Whitey Ford could well be one of the exceptions. As per the common notion, for much of his career his starts were somewhat concentrated against the better teams.
(We've looked at this on Reader Posts.)


10:32 AM Jun 12th
 
MarisFan61
I was going to say the same as what 110phil just said: this adjustment does seem pretty easily to be a thing that would make it be expected for pitchers on bad teams to be helped and pitchers on good teams to be hurt. On average, pitchers on bad teams are pitching against teams that are over .500, and conversely.*
But since you said you couldn't logically figure that out, I wonder if there's some fallacy here, if it's not that simple theoretically.

* (it's not really a converse but that's what is always said for such a thing) :-)

------------

About Spahn and Pierce in the 1957 Cy Young: I wonder if, even if Pierce had had such a better W-L record than Spahn (22-10 vs. 19-12), wouldn't it still have been quite possible (not likely, I agree) that Spahn would have gotten it because of being on a pennant winner?

This depends on whether being on a pennant winner helps in the Cy Young vote, which I've thought it does -- not like for MVP but somewhat.
Does it??
10:19 AM Jun 12th
 
110phil
The reason pitchers on good teams are hurt by this measure ... wouldn't that have to be because pitchers don't pitch against their own team? So good pitchers would be facing slightly-below-average teams.

In, say, a 12-team league, a pitcher on a 92-70 team would be pitching against teams that went an average 80-82, collectively.
12:37 AM Jun 12th
 
evanecurb
I always wondered about this. I'm glad you took the time to do the research.
12:22 AM Jun 12th
 
tangotiger
Bill, it was in this article:

https://www.billjamesonline.com/on_babe_ruth_lost_in_time_/

Since one SD at the team level is 0.060, then we can figure that we have 16 "full time" players, which would mean the SD at the player level is root16 times .060, or .240. In other words, the "player win%" has one SD = .240.

3:44 PM Jun 11th
 
trn6229
Very interesting as usual, thank you, Bill.

In your book on managers, you talk about Don Larsen with a poor record for the Browns and Orioles, 7-12 and 3-21 and then with the Yankees 9-2 and 11-5. Casey Stengel did not pitch in a rotation. Whitey Ford always started against the White Sox and Indians who were good during that era and Larsen would start against the Orioles and Athletics and Senators.

Does that make sense? When Ralph Houk took over as Yankees manager, Ford started in a rotation and won 25, 17, 24 and 17 games from 1961-1964.

I think a good pitcher should be able to defeat a good team or at least be .500 and pitch very well against the dregs of the league.

I am aware that both Sandy Koufax and Juan Marichal beat the early Mets teams like a drum. Sandy was 17-2 against the Mets and Juan was 17-0 from 1962-1966 and 9-8 from 1967-1973. Data from Retrosheet.
2:52 PM Jun 11th
 
tangotiger
Bill:

The 1 SD = 0.060 is something you've talked about as well, I believe. Maybe even in an article about 2-4 months ago?

If you take the standard deviation of all team winning percentages over the last few decades, you'll get something like one SD = 0.072. Since random variation is one SD = .039 (which we get as 0.5/root162), we can back that out of our observed .072 to get a "true" spread of .060. That would be .060^2 + .039^2 = .072^2. In other words, true^2 + random^2 = observed^2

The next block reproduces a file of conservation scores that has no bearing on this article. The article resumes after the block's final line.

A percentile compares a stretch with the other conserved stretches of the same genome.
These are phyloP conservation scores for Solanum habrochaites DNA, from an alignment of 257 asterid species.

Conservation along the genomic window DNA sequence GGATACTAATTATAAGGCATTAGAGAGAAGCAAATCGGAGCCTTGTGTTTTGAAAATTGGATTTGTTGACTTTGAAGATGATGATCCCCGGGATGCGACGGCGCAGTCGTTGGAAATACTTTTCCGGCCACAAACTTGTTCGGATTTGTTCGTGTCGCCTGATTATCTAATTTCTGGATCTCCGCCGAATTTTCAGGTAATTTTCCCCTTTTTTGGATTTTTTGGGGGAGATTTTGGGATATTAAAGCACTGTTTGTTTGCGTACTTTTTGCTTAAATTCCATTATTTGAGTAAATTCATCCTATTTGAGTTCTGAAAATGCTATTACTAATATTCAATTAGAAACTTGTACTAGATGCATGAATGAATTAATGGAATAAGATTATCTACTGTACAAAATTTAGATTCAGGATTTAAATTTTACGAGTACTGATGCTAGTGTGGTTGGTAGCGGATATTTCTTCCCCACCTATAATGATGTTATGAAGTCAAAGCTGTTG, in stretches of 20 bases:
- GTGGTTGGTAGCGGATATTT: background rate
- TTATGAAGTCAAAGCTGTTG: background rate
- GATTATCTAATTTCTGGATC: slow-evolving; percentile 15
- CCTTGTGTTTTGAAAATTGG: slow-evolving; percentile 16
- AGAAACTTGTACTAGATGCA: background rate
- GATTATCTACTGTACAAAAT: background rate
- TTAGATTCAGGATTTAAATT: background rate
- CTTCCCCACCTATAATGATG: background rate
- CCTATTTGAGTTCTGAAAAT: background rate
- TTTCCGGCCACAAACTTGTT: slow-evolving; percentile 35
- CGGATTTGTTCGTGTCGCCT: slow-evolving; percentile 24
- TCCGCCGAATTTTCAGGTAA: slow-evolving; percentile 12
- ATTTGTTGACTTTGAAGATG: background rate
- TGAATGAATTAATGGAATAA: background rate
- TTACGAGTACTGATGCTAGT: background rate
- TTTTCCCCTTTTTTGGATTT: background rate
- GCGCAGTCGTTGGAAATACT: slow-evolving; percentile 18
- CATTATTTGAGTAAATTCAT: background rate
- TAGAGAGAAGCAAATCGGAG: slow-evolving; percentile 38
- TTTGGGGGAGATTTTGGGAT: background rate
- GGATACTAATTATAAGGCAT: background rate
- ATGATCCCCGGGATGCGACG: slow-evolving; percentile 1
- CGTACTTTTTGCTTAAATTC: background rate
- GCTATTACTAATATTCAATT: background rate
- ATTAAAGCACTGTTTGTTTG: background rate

2:12 PM Jun 11th
 
NigelTufnel
I've always thought that if Jim Palmer had won the last game of the season in 1982 to put the O's into the playoffs over the Brewers, he would have won the Cy Young (he would have been 16-4, with a sub-3.00 ERA). Stieb still might have been a better choice, but I'm an Orioles fan, so Palmer winning would have made me happy.
10:40 AM Jun 11th
 
bjames
If the adjustment doesn't so a lot most of the time, does it reinforce the theory that you need to beat the teams you should beat and just break even against the good teams?

I doubt it. It's just an inflexible measurement. It doesn't matter who you beat or who you lose to; it's how much you pitch against the better team. Assuming that a good team is 100-60 and a bad team is 60-100,if you beat the good team and lose to the bad team, that's 100 and 100, but if you beat the bad team and lose to the good team, that's 60 and 60, which is the same percentage. It's just an inflexible measurement.

I'm not following Tom's math AT ALL. I don't see where he is getting the standard deviation estimate. But then, I just got out of bed, so. . .foggy.

10:19 AM Jun 11th
 
smbakeresq
If the adjustment doesn't so a lot most of the time, does it reinforce the theory that you need to beat the teams you should beat and just break even against the good teams?

9:51 AM Jun 11th
 
tangotiger
Oops, wrote too quickly. Kellner showed a 36 point improvement for his career. He has the equivalent of 205 9-inning games, which if you take the root, gives you 14. And so, .060/14 = 0.004 = 1 SD. He's at 9 SD, so far higher than expected by random.

In 1950, with 225 IP, that's 25 9-inning games, or a divisor of 5. One SD = .060 / 5 = .012. At 88 points, that's 7 SD. So, he clearly kept facing the same tough teams in a non-random way.
9:41 AM Jun 11th
 
tangotiger
Very interesting. Let's see what our expectation might have been.

One SD in true talent at the team level is about 0.060 wins per game(*). So, if you had 3600 IP, the equivalent of 400 9-inning games, that would get reduced by a factor of 20 (square root of 400). So, 0.060 wins becomes 1 SD = 0.003 wins per game. Which basically means our expectation is that every pitcher is +/- 0.010 wins per game (given 3600 IP).

Bill has Pierce with a 0.014 wins per game jump. A bit higher than I'd have expected from the leader.

(*) Note that 0.060 wins per game is what it's been in the past few decades. It might have been higher in the time of Pierce. So that 0.014 might make a bit more sense.


9:26 AM Jun 11th
 
bjames
Forgot to mention in the article, meant to mention: Pierce's 58-point improvement in 1957, if the quality of the opposition is considered, is the largest in baseball in that season, while Spahn's 23-point drop-off is the third-largest of any pitcher.
3:34 AM Jun 11th